Cadres' son makes fortune with soothsaying

PUBLISHED : Sunday, 01 August, 2010, 12:00am
UPDATED : Sunday, 01 August, 2010, 12:00am

Qi Xiang , a 31-year-old man born and raised in Beijing, has been a full-time fortune teller for four years. He said he enjoys the work and considers it a life-long career.

What led you to this fortune-telling profession?

I was a planner at a real estate company. Because of my special interest in I Ching, my colleagues, from the bosses to security guards, asked me to tell their fortunes. Later on I could no longer focus on my work, so I quit in 2006 and decided to make soothsaying my full-time job ... My income has more than doubled. It satisfies me both financially and spiritually.

Are there actually many young people doing this as a job like you?

No, I'm the youngest in this circle. Most of the people I know are over 40. I used to think that many young people would be interested in I Ching as I was, but years later, I found most of them don't study it. They just hear about it but never do any research about it.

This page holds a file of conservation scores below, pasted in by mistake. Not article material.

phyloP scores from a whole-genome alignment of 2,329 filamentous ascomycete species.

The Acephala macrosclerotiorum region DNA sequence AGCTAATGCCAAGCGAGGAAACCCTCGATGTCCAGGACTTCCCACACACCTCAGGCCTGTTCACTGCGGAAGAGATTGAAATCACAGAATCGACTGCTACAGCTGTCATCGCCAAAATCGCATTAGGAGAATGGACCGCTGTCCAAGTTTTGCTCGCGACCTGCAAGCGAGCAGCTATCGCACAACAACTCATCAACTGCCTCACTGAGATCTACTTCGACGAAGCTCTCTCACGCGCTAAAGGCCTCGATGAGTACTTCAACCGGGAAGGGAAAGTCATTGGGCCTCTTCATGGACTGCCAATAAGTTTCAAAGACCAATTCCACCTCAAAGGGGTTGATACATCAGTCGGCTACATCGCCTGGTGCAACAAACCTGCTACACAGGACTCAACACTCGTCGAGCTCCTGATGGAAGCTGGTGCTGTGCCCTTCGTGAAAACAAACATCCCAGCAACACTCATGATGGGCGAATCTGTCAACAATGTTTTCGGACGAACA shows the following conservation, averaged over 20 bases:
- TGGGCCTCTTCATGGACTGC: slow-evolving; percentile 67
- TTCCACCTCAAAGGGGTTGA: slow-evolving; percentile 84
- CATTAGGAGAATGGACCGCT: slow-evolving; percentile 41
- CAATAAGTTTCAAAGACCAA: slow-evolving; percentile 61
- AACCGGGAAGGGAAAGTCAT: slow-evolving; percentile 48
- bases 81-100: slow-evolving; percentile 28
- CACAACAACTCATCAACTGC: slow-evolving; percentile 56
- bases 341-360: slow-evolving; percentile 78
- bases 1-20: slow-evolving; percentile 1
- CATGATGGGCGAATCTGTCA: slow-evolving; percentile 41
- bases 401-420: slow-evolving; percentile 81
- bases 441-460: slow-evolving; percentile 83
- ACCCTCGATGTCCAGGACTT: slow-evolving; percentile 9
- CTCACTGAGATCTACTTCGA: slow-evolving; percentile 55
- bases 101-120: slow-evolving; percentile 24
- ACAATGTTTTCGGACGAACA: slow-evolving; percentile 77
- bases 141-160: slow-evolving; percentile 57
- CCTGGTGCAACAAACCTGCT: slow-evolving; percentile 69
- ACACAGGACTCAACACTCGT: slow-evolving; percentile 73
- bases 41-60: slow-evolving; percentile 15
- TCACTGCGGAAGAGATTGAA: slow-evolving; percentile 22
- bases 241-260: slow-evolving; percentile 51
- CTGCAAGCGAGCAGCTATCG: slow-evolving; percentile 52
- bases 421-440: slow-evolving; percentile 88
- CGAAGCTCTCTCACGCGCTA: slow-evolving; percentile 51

What are the most asked questions from your clients?

Predictions about relationships are the most inquired topic, and then career and luck for wealth. Fung shui is a separate item. There are not so many clients for that because the charge is higher.

Did your family and friends have any objection or any doubt?

My mother was in the army and used to study science; my father worked in court. They are both Communist Party members. Neither of them is interested in bagua (the eight symbols in Taoist cosmology) or fung shui. Nobody supported my decision at first, mainly because of doubts whether I could make ends meet by doing this. But later their attitude changed as my income grew. Though money is not why I chose [this profession] in the first place, it not only provides me a better material life but also social networking. Because of my knowledge in I Ching, I'm usually the centre of discussion when I am hanging out with friends. Some people may feel strange when they learn about my work, but they don't shy away.

Is there an association?

There are small groups but no authoritative associations. I don't participate much in such discussions because I think you find truth from practice.

How do you attract clients? Is there government interference?

Most people come to me because of recommendations from their friends. There's no registration with the government, but massive publicity is certainly unacceptable. I have kept a low profile since the very beginning as I wanted to make it my career. I want the clients to focus on my knowledge instead of any other personal information of me, because I don't want to contradict any system. About half of my clients are located in other provinces, and we communicate via telephone or online chatting devices.